Artrocker club @ Buffalo Bar, London
Tuesday January 22 2008
up, artrockers of London. It's Tuesday night. That means it's time
to turn your pointy boots in the direction of that red-paintedbasement
somewhere under the streets of Islington, the Buffalo bar. Tonight
we're here for another of Artrocker magazine's regular club events,
at which assorted post-punkers, modern popstrels, and denizens of
the left-field indie-ish zone get to show what they can do.
Lesser Panda can do is, essentially,
throw down taut indie-dance workouts, every song based around a
no-shit beat, over which guitars throw chunks and vocals wail. The
Artrocker website namechecks Bauhaus by way of a comparison, but
while it's true that the band has a song which sounds like the first
cousin of 'Kick in The Eye' (it even has the samne 'Ahhhh-Ooooh'
backing vocals) there's no real similarity otherwise.
Lesser Panda trawl their influences somewhat more widely, and construct
a robust, rhythmic noise that nods in the direction of Gang of Four-ish
punk-funk while remaining rooted in the dark soil of introspective
indie. A sort of Smiths you can dance to, in a way. The boys in
the band favour casual scruffiness by way of style: we're very much
in the casually scruffy jeans 'n' T-shirts zone here, and I have
to say I'm a little underwhelmed by the band's no-image image. Yeah,
yeah - I know what you're going to say - it's the music that matters,
right? Well, sure, but rock 'n' roll (even at the left-field indie
dance end of things) is an audio-visual art form. Lesser Panda have
the makings of a cool after-dark indie dancefloor sound, but I'd
appreciate it if they didn't dress like model railway enthusiasts
while they were making it.
Pirates look the part. That is, they're rocking the cool-indie-kids-in-the-student-union-bar
style (there, a whole swathe of fashion instantly defined!) and
they have a suitably ripped up sound to go with it. I'm reminded
of all those where-are-they-now indie bands I used to hear on Janice
Long's evening show on Radio One, years ago (The Weather Prophets
- they coulda bin contenders, you know) and if that makes Innercity
Pirates sound like they're following a well-trodden trail...well,
perhaps they are.
The songs are punchy, but not quite punky; the guitar is abrasive
without ever quite roughing the listener up. They're a pop group,
but they sound like their world is defined by student union discos
and murky inde clubs, nights of subsidised cider and bashed-up songs
full of jangle and fuzz. The band captures the mood and the sound
of quintessential indie-dom rather well, although I wonder if they
really stamp their own identity on the music with sufficient authority.
I dare say we'll see.
can be no quibbles with Miss Pain's
ability to establish their own identity. All of a sudden, we've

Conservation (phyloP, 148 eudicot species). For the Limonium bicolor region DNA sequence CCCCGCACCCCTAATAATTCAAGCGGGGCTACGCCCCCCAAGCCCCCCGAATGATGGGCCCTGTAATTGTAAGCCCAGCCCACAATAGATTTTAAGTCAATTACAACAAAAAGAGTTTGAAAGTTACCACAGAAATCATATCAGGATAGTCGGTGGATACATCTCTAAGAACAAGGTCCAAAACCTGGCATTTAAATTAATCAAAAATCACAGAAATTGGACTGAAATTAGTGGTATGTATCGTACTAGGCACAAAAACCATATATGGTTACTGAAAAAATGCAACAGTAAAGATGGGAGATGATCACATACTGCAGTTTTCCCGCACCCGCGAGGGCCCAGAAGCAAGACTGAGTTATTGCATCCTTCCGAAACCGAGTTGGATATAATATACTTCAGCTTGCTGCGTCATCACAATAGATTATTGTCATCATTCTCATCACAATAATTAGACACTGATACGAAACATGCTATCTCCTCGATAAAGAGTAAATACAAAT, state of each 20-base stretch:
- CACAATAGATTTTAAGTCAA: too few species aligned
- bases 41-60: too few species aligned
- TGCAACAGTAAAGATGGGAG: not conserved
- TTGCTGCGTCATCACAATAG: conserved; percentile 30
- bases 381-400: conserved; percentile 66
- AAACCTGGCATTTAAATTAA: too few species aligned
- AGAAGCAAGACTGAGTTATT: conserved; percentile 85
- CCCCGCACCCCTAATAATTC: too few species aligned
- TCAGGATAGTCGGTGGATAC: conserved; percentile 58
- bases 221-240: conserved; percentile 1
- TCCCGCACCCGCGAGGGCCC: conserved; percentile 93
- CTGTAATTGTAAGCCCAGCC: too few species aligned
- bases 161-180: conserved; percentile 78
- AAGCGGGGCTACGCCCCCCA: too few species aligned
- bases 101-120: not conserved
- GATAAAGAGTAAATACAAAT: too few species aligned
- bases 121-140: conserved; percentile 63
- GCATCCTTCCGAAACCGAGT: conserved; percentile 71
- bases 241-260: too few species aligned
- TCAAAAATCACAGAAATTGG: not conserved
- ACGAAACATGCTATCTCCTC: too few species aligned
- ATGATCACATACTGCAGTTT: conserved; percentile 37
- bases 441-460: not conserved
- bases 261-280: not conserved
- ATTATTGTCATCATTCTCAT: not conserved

left the indie disco and we're now present at a surreal performance
art happening, hosted with deadpan humour by three glammed-up conceptualists
who seem to have beamed down from a Top Of The Pops audience, circa
1982. The three Pains are dressed in white and acssesorised with
pink feathers, don't ask me why.
girl-Pains, wearing exquisite head prefect expressions, frown over
their array of vintage analogue synths as if expecting them to do
naughty any minute. The boy-Pain grins amiably and totes his guitar
like a reluctant rock star. They kick up a racket that sounds like
Devo being shoved down a waste disposal unit while the B-52s smash
crockery in the background. It's all angles and thumps, synth-squiggles
and squelches, exhilarating and accessible even as it gets gloriously
short, Miss Pain produce splendidly off-kilter pop-art in action,
delivered with an ironically arched eyebrow and many a sideways
glance. All of which, incidentally, cannot quite drive the thought
from my mind that Miss Pain mean it, man. For all their delightful
oddity, in the heads of the Pains this is pop music, pure and simple.
Somewhere, these songs are chart-toppers, and the Pains rattle through
their alternate-universe hits with gleeful aplomb.
is a reductionist soap-opera set to the rattle of a beat box; and
surely no human being with an even slightly wayward soul could dislike
the crump and fizz of 'Endoscopy Blues' (the title alone does it
for me). By way of a big finish, the band launches into a pell-mell
version of Roxy Music's 'In Every Dream Home A Heartache', which
in turn mutates into a freeform rant as Sarah Pain, on vocals, exorcises
the demons of her teenage Bryan Ferry crush - a crush sadly diminished
these days by Ferry's metamorphosis into a recationary old buffer.
Oh, if only Bryan could be here to witness his ritual denunciation
over churning Eno-esque electronics. His Marks and Spencer suit
lapels would shrivel in shame. The song shudders to a halt amid
analogue anarchy, and as Miss Pain quit the stage I ponder the thought
that we've just seen pop music squished like plasticine into strangely
enticing new shapes.
Website | MySpace
Innercity Pirates: MySpace
Lesser Panda: Website
more photos from this gig,
find Miss Pain here.